In fact, the solar incentives and financing options currently available to homeowners are set up so you never even have to spend your own money to make the switch. Again, the federal and state solar incentives + zero up front solar financing literally sets you up so you never have to spend a single dollar more than what you’re already throwing away monthly on your power bill. Let’s break it down:

  1. Federal Solar Investment Tax Credit (ITC): The federal government has incentivized homeowners to make the switch to solar with an incredible dollar-for-dollar tax rebate worth 26% of the overall cost of your solar system. This is a rebate, not a tax credit, which means that your overall tax obligations will be reduced at 26% of the total value of your solar system. So, if you purchase a $20,000 solar system, you will receive $5,200 back from the federal government when you file your taxes. There is no cap to the total credit amount you can receive, nor is there a cap to the number of homeowners who can claim this credit. The 26% rate applies to all solar installs of any size. Currently, the 26% ITC applies to any solar projects that begin construction in 2021 or 2022, while solar projects in 2023 will receive a reduced credit of 22%. In 2024, the credit disappears entirely for residential solar installs.
  2. Financing: At Smart Solar Energy Co., we partner with a variety of local banks and credit unions to offer low-interest solar financing to our customers. We always recommend financing your solar system, rather than leasing or paying up-front. When you finance your solar system, you pay nothing upfront, and your payments will be smaller, realistic monthly increments. Additionally, the federal ITC and ETO incentives don’t apply when you lease your solar system, but they do apply for financed systems. You can use your lump sums from the cash rebate and the tax credit to make your first several years of solar payments. By the time you actually start paying your monthly solar bill, it will likely be equal to what your power bill would have been by that time. And the best part is, once it’s paid off, you’ll have no payments at all!
  3. Increased home value: On average, solar panels increase the value of a home by about 4%. If you sell your home, the increased value your solar panels provide will likely be close to the total cost of the solar system itself. When you sell, you’ll actually make money off of your solar panels—since you never had to spend anything beyond what you would have spent on your power bill, the added value to your home goes beyond just recouping your investment. If your house is worth $500,000, adding solar panels will boost your home’s value to $520,000, and you will simply pocket the extra $20,000 when you sell.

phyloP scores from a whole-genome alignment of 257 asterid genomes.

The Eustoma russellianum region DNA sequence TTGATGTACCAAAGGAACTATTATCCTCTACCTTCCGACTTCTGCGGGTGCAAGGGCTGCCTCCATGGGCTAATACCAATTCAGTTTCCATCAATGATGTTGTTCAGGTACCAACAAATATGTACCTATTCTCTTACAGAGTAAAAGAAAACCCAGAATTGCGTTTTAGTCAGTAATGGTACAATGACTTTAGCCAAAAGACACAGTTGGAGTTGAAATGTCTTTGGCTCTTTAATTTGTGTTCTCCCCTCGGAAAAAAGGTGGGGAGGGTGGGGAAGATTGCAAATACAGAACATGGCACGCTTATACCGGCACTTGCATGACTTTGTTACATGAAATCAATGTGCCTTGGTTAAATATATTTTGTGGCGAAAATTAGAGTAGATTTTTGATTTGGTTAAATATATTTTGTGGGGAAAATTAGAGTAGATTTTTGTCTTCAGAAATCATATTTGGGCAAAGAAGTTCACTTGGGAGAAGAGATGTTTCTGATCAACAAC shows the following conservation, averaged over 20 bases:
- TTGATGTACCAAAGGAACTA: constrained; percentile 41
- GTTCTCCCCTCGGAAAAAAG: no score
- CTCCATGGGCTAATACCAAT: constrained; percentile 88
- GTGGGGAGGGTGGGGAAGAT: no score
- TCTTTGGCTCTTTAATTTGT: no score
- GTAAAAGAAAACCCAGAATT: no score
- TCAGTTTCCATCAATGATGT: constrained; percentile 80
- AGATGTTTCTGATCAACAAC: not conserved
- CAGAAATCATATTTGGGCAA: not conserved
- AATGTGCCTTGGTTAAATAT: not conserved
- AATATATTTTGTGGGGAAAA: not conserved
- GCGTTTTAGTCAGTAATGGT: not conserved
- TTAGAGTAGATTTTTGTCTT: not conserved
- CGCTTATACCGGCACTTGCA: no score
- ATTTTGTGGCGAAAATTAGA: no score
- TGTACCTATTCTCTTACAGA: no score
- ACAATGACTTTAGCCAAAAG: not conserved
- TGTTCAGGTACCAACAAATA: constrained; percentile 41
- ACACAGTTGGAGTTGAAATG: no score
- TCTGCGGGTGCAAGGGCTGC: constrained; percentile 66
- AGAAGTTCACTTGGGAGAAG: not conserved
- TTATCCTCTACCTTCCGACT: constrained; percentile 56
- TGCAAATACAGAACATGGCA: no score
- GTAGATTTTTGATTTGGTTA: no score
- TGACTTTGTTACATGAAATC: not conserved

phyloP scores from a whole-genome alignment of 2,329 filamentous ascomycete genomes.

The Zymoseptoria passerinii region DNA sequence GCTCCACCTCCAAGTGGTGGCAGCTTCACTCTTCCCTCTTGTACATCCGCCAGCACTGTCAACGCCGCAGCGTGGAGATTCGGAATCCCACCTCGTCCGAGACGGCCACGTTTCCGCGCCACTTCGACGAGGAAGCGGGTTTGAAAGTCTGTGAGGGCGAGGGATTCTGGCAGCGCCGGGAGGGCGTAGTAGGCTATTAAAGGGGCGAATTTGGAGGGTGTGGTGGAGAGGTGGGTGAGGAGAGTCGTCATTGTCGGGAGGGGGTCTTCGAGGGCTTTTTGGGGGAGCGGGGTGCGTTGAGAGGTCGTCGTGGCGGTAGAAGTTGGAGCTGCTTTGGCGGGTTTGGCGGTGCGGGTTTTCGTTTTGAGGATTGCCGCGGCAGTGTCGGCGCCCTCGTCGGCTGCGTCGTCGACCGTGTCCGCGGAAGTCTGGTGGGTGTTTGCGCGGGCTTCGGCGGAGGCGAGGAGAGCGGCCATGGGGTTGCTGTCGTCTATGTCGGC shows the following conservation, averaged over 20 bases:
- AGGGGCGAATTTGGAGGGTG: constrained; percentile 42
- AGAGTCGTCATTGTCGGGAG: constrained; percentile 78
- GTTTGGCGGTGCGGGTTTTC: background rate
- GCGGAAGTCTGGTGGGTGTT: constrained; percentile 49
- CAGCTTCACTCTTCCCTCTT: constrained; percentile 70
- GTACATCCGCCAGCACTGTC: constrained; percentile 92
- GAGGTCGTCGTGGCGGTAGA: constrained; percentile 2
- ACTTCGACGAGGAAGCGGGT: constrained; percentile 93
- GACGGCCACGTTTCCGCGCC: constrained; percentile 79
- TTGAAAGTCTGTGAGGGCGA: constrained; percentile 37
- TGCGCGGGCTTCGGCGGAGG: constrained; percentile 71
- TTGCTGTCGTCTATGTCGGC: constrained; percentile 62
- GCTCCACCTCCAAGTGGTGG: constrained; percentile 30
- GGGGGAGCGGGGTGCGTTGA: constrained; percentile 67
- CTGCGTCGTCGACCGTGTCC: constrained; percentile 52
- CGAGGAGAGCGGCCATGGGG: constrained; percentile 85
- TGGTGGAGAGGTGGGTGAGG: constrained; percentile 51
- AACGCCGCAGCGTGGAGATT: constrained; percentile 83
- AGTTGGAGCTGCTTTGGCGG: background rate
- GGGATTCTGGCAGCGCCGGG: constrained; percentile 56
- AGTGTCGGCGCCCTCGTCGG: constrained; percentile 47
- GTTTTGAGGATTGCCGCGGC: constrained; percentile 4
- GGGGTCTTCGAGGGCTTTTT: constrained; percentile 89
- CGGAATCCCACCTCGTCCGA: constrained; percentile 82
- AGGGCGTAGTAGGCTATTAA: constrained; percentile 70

4. Net Energy Metering: All grid-tied solar systems are connected to the power grid. When your solar system is producing more energy than you consume, such as during the long, sunny days of the summer, the extra energy gets fed back into the power grid. In exchange, you will receive energy credits equal to the amount of energy you provide. When your solar panels are producing less energy, like during the shorter, darker winter days, those credits you earned from the summer will go toward any energy costs you incur by using power from the grid.
solar Net Metering diagram

Let’s do some math to calculate how much a homeowner will actually spend by going solar:

Let’s assume you install a 5kW solar system that offsets your $100 a month power bill, at a total all-in cost of $12,750.

The Federal ITC reduces that cost by 26%, putting $3,315 back in your pocket.

The state cash rebate reduces the cost by $0.30 per watt, putting $1,500 back in your pocket.

Now, the net cost of your solar panels drops to $7,935.

Next, you’ll finance your $7,935 system for 10 years at a 2.99% interest rate through a local credit union. Remember, at Smart Solar Energy Co., we partner with a variety of local banks and credit unions and can take care of this entirely for you. 

Your monthly solar payments will be $76.72 (your power bill was $100), and over 10 years, you’ll pay $9,194.51 in total.

After 10 years, you won’t have any more payments, and net energy metering covers the power you use from the grid in the winter. You’re producing your own power for free, and you never had to make a payment higher than $76.72. And, if you sell your house, you’ll pocket an extra 4%. Remember our power company calculations earlier? In that same timeframe, you would have spent a total of $13,756.66 on your power bill alone. And over 25 years, you would have spent over $43,000 on your power bill; whereas with solar, your costs end after year 10—never increasing beyond the $9,194.51.

Switching to solar isn’t the daunting financial investment it’s often made out to be. If your roof qualifies for solar, making the switch now, while the federal ITC rates are still 26%, will save you a great deal of money, and you’ll never have to pay anything up front, out of pocket, or beyond what you would have already spent on your power bill. We think that’s pretty smart.

Get a free solar audit to find out if your home qualifies for solar!